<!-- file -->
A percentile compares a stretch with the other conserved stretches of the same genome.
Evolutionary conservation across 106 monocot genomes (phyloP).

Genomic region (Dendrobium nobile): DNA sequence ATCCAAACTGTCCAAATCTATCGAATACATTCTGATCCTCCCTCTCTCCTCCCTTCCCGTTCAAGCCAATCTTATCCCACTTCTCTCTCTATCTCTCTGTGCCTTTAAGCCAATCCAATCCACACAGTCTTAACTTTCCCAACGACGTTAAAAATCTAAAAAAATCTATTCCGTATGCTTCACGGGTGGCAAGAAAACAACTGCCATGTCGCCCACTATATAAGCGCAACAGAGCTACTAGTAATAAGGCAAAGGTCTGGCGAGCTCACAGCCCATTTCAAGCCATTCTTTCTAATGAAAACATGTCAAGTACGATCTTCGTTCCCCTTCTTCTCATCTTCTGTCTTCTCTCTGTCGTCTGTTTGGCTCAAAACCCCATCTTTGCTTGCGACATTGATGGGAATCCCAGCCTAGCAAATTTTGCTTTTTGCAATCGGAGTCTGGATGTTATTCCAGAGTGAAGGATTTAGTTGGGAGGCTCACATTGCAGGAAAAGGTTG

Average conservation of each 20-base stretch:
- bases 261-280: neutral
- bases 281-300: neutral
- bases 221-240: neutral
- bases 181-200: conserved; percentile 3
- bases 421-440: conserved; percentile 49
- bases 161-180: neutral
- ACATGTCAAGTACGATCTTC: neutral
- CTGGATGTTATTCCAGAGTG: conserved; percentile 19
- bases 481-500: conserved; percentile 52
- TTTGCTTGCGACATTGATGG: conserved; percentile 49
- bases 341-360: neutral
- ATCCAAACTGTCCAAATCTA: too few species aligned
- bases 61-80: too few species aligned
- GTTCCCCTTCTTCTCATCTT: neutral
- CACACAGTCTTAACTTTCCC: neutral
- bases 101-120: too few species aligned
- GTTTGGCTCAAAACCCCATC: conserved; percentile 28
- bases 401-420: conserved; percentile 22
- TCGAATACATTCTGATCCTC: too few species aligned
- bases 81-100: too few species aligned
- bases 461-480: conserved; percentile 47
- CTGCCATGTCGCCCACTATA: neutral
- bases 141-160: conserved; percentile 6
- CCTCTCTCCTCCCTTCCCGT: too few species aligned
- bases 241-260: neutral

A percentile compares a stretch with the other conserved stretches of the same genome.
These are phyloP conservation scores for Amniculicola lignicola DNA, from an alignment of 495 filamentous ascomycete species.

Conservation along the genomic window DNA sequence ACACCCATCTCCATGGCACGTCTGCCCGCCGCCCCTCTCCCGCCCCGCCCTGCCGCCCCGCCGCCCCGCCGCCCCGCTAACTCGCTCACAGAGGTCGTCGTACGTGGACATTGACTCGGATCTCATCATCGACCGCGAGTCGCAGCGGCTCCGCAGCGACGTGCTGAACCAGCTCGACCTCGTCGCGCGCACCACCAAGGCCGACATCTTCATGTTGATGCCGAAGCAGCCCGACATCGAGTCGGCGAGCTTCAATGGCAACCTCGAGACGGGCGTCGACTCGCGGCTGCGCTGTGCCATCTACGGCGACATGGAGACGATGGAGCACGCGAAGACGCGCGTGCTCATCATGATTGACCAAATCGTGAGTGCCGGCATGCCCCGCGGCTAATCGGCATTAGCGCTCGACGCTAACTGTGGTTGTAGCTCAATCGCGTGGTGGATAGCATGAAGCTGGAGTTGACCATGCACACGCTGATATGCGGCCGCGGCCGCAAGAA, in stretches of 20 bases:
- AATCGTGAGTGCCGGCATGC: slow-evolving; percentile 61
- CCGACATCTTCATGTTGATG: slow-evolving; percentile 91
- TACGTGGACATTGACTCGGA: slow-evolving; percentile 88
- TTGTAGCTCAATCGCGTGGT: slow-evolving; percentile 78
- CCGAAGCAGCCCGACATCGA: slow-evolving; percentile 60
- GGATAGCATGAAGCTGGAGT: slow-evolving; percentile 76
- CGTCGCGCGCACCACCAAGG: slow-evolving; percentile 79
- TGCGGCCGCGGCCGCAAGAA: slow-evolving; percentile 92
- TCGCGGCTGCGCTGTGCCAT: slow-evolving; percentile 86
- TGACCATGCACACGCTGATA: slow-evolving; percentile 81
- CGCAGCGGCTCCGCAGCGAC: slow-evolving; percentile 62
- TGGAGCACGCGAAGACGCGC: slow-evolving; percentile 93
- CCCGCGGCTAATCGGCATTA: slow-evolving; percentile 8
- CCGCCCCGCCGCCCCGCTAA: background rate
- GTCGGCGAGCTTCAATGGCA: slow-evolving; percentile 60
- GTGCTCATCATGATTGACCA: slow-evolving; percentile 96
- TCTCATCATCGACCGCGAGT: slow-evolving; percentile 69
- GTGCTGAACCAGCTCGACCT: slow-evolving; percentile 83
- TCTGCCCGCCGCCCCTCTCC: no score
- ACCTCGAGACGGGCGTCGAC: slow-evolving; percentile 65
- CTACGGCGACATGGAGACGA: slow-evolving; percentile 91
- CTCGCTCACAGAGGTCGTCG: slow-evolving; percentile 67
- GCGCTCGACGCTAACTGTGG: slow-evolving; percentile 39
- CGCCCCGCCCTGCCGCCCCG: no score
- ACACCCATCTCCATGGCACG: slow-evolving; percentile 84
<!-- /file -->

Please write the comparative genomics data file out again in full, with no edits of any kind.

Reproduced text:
A percentile compares a stretch with the other conserved stretches of the same genome.
Evolutionary conservation across 106 monocot genomes (phyloP).

Genomic region (Dendrobium nobile): DNA sequence ATCCAAACTGTCCAAATCTATCGAATACATTCTGATCCTCCCTCTCTCCTCCCTTCCCGTTCAAGCCAATCTTATCCCACTTCTCTCTCTATCTCTCTGTGCCTTTAAGCCAATCCAATCCACACAGTCTTAACTTTCCCAACGACGTTAAAAATCTAAAAAAATCTATTCCGTATGCTTCACGGGTGGCAAGAAAACAACTGCCATGTCGCCCACTATATAAGCGCAACAGAGCTACTAGTAATAAGGCAAAGGTCTGGCGAGCTCACAGCCCATTTCAAGCCATTCTTTCTAATGAAAACATGTCAAGTACGATCTTCGTTCCCCTTCTTCTCATCTTCTGTCTTCTCTCTGTCGTCTGTTTGGCTCAAAACCCCATCTTTGCTTGCGACATTGATGGGAATCCCAGCCTAGCAAATTTTGCTTTTTGCAATCGGAGTCTGGATGTTATTCCAGAGTGAAGGATTTAGTTGGGAGGCTCACATTGCAGGAAAAGGTTG

Average conservation of each 20-base stretch:
- bases 261-280: neutral
- bases 281-300: neutral
- bases 221-240: neutral
- bases 181-200: conserved; percentile 3
- bases 421-440: conserved; percentile 49
- bases 161-180: neutral
- ACATGTCAAGTACGATCTTC: neutral
- CTGGATGTTATTCCAGAGTG: conserved; percentile 19
- bases 481-500: conserved; percentile 52
- TTTGCTTGCGACATTGATGG: conserved; percentile 49
- bases 341-360: neutral
- ATCCAAACTGTCCAAATCTA: too few species aligned
- bases 61-80: too few species aligned
- GTTCCCCTTCTTCTCATCTT: neutral
- CACACAGTCTTAACTTTCCC: neutral
- bases 101-120: too few species aligned
- GTTTGGCTCAAAACCCCATC: conserved; percentile 28
- bases 401-420: conserved; percentile 22
- TCGAATACATTCTGATCCTC: too few species aligned
- bases 81-100: too few species aligned
- bases 461-480: conserved; percentile 47
- CTGCCATGTCGCCCACTATA: neutral
- bases 141-160: conserved; percentile 6
- CCTCTCTCCTCCCTTCCCGT: too few species aligned
- bases 241-260: neutral

A percentile compares a stretch with the other conserved stretches of the same genome.
These are phyloP conservation scores for Amniculicola lignicola DNA, from an alignment of 495 filamentous ascomycete species.

Conservation along the genomic window DNA sequence ACACCCATCTCCATGGCACGTCTGCCCGCCGCCCCTCTCCCGCCCCGCCCTGCCGCCCCGCCGCCCCGCCGCCCCGCTAACTCGCTCACAGAGGTCGTCGTACGTGGACATTGACTCGGATCTCATCATCGACCGCGAGTCGCAGCGGCTCCGCAGCGACGTGCTGAACCAGCTCGACCTCGTCGCGCGCACCACCAAGGCCGACATCTTCATGTTGATGCCGAAGCAGCCCGACATCGAGTCGGCGAGCTTCAATGGCAACCTCGAGACGGGCGTCGACTCGCGGCTGCGCTGTGCCATCTACGGCGACATGGAGACGATGGAGCACGCGAAGACGCGCGTGCTCATCATGATTGACCAAATCGTGAGTGCCGGCATGCCCCGCGGCTAATCGGCATTAGCGCTCGACGCTAACTGTGGTTGTAGCTCAATCGCGTGGTGGATAGCATGAAGCTGGAGTTGACCATGCACACGCTGATATGCGGCCGCGGCCGCAAGAA, in stretches of 20 bases:
- AATCGTGAGTGCCGGCATGC: slow-evolving; percentile 61
- CCGACATCTTCATGTTGATG: slow-evolving; percentile 91
- TACGTGGACATTGACTCGGA: slow-evolving; percentile 88
- TTGTAGCTCAATCGCGTGGT: slow-evolving; percentile 78
- CCGAAGCAGCCCGACATCGA: slow-evolving; percentile 60
- GGATAGCATGAAGCTGGAGT: slow-evolving; percentile 76
- CGTCGCGCGCACCACCAAGG: slow-evolving; percentile 79
- TGCGGCCGCGGCCGCAAGAA: slow-evolving; percentile 92
- TCGCGGCTGCGCTGTGCCAT: slow-evolving; percentile 86
- TGACCATGCACACGCTGATA: slow-evolving; percentile 81
- CGCAGCGGCTCCGCAGCGAC: slow-evolving; percentile 62
- TGGAGCACGCGAAGACGCGC: slow-evolving; percentile 93
- CCCGCGGCTAATCGGCATTA: slow-evolving; percentile 8
- CCGCCCCGCCGCCCCGCTAA: background rate
- GTCGGCGAGCTTCAATGGCA: slow-evolving; percentile 60
- GTGCTCATCATGATTGACCA: slow-evolving; percentile 96
- TCTCATCATCGACCGCGAGT: slow-evolving; percentile 69
- GTGCTGAACCAGCTCGACCT: slow-evolving; percentile 83
- TCTGCCCGCCGCCCCTCTCC: no score
- ACCTCGAGACGGGCGTCGAC: slow-evolving; percentile 65
- CTACGGCGACATGGAGACGA: slow-evolving; percentile 91
- CTCGCTCACAGAGGTCGTCG: slow-evolving; percentile 67
- GCGCTCGACGCTAACTGTGG: slow-evolving; percentile 39
- CGCCCCGCCCTGCCGCCCCG: no score
- ACACCCATCTCCATGGCACG: slow-evolving; percentile 84